Tuxedo Ragdoll cats, as you might have gathered, are bicolor because they’re adorned with black and white markings.
When did tuxedo Ragdoll cats appear?
Now, tuxedo cats have been around for ages and are thought to have appeared around the area of ancient Egypt, before tuxedos were even a thing. Not to burst your bubble, but tuxedo cats are referred to that way by none other than Americans – the rest of the world knows them as black and white cats.
Myths suggest that tuxedo cats were adored and worshipped by the ancient Egyptians, with numerous carvings on Egyptian tombs dating back to the time of the Pharaohs attesting to that fact.
However, we do need to underline that nobody knows whether or not these myths were fabricated to make tuxedo cats more popular.
Whatever the case might be, tuxedo Ragdoll cats didn’t appear before the 1960s, when Ann Bakers started the process of breeding affectionate, appreciative, and non-aggressive family pets. While the first Ragdolls weren’t wearing tuxedos, that changed pretty quickly.
We already brushed over the fact that tuxedos weren’t a product of selective breeding, which means that Ann didn’t have much to do with the first tuxedo Ragdolls. Whoever was to blame for the fluffiest gentlemen out there – we salute you!
What makes tuxedo cats and tuxedo Ragdoll cats so special?
1. Tuxedo cats are not a cat breed
Contrary to what everyone might think, tuxedo cats are not a cat breed. We’re aware we might have talked your ears off, but tuxedo cats have black and white, bicolor, or piebald markings that resemble tuxedos; which happens to be the reason why pet parents refer to them that way.
Cats can have tuxedo markings without regard to breed, and that’s why Ragdolls can be tuxedos, too. Even though they’re not officially accepted as purebred when they’re marked that way. And, to make matters even better, tuxedo cats can rock both short coats and long, flowy fluff, depending on the breed.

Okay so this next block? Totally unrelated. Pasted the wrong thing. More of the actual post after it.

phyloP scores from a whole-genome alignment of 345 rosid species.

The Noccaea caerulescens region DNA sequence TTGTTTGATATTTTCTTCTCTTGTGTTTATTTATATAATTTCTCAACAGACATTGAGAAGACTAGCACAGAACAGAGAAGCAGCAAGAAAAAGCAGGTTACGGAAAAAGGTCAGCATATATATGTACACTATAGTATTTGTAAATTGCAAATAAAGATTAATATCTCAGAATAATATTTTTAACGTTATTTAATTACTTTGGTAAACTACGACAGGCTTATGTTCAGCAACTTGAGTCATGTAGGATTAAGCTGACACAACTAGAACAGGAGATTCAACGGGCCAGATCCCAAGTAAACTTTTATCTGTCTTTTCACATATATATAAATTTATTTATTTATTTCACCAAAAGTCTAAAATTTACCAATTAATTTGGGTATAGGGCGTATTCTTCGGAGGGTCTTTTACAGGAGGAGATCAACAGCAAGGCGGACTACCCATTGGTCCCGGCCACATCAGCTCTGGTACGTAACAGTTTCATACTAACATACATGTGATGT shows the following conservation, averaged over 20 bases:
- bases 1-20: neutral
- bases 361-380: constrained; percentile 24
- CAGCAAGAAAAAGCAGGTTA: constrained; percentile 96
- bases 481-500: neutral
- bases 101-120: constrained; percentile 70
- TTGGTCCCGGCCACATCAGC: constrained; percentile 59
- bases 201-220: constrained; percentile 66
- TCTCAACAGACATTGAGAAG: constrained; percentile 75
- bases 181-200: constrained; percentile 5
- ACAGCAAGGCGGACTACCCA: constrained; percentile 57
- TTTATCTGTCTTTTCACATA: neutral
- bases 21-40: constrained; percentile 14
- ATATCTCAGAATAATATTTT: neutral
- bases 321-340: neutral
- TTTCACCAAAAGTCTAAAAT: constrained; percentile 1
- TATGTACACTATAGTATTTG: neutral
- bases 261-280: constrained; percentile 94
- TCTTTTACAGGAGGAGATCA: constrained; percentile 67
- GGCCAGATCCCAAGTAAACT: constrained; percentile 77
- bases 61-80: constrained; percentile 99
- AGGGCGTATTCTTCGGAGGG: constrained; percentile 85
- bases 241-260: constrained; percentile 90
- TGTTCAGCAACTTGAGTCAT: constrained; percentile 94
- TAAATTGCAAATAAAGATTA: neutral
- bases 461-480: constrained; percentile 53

2. Tuxedo pattern occurs due to genetics
Tuxedo cats aren’t born with the dapper duds that set them apart from average felines. More often than not, tuxedo cats grow the signature markings during development. Many pet parents believed that the tuxedo patterns occurred due to slow and sluggish pigments that didn’t form on time.
Because of that, kittens were born with white patches scattered across the area where there wasn’t enough pigment.
Alright, now we know that tuxedo patterns come to be because the same pigment cells multiply randomly during development which means that the kittens are born with random patterns – no pattern can ever be the same.
So, even though tuxedo cats resemble one another, they’re never embellished with the same markings.
3. Tuxedo cats were worshipped by the ancient Egyptians
We mentioned that the ancient Egyptians might have been obsessed with tuxedo cats – who can blame them, right? But, even though there are myths and tales aplenty, there’s no way of knowing whether the Egyptians worshipped cats or appreciated them for taking care of pests.
Cats, tuxedo and otherwise, were carved on tombstones and temples, but there’s no evidence that tuxedo cats were around during the time of ancient Egypt.
Cats seem to have been the theme of numerous myths (even ones claiming that cats are magic), which means that whoever was responsible for them might have been onto something.
4. Tuxedo cats are believed to be smarter than other cats
We aren’t here to hype up tuxedo Ragdolls, but we need to address the fact that they’re believed to be smarter than other cats. To be more specific, tuxedo cats are thought to be 200% more intelligent than other cats – but, that’s a statistic thrown around by tuxedo cat parents.
Whether or not that’s the case, numerous experiences suggest that tuxedo cats grow bigger and stronger, develop quicker, and respond to demands better than other cats. What do you think?
5. Tuxedo cats have a “tuxitude” attitude
Tuxedo cats are special, we can tell you that much!
Tuxies make for perfect pets because they’re affectionate and eager to share a hug, a nap on the lap, and a snuggle all the time. They’re great with humans, cats, dogs, and any animals that are at least a little friendly. And, they’re known to possess a set of characteristics specific to the color of their coat.
Whichever breed you’re planning on getting, tuxedo cats are known to have “tuxitude.” Tuxitude cannot be explained which means you need to get your hands on a tuxedo Ragdoll cat to know what we’re talking about. Good luck!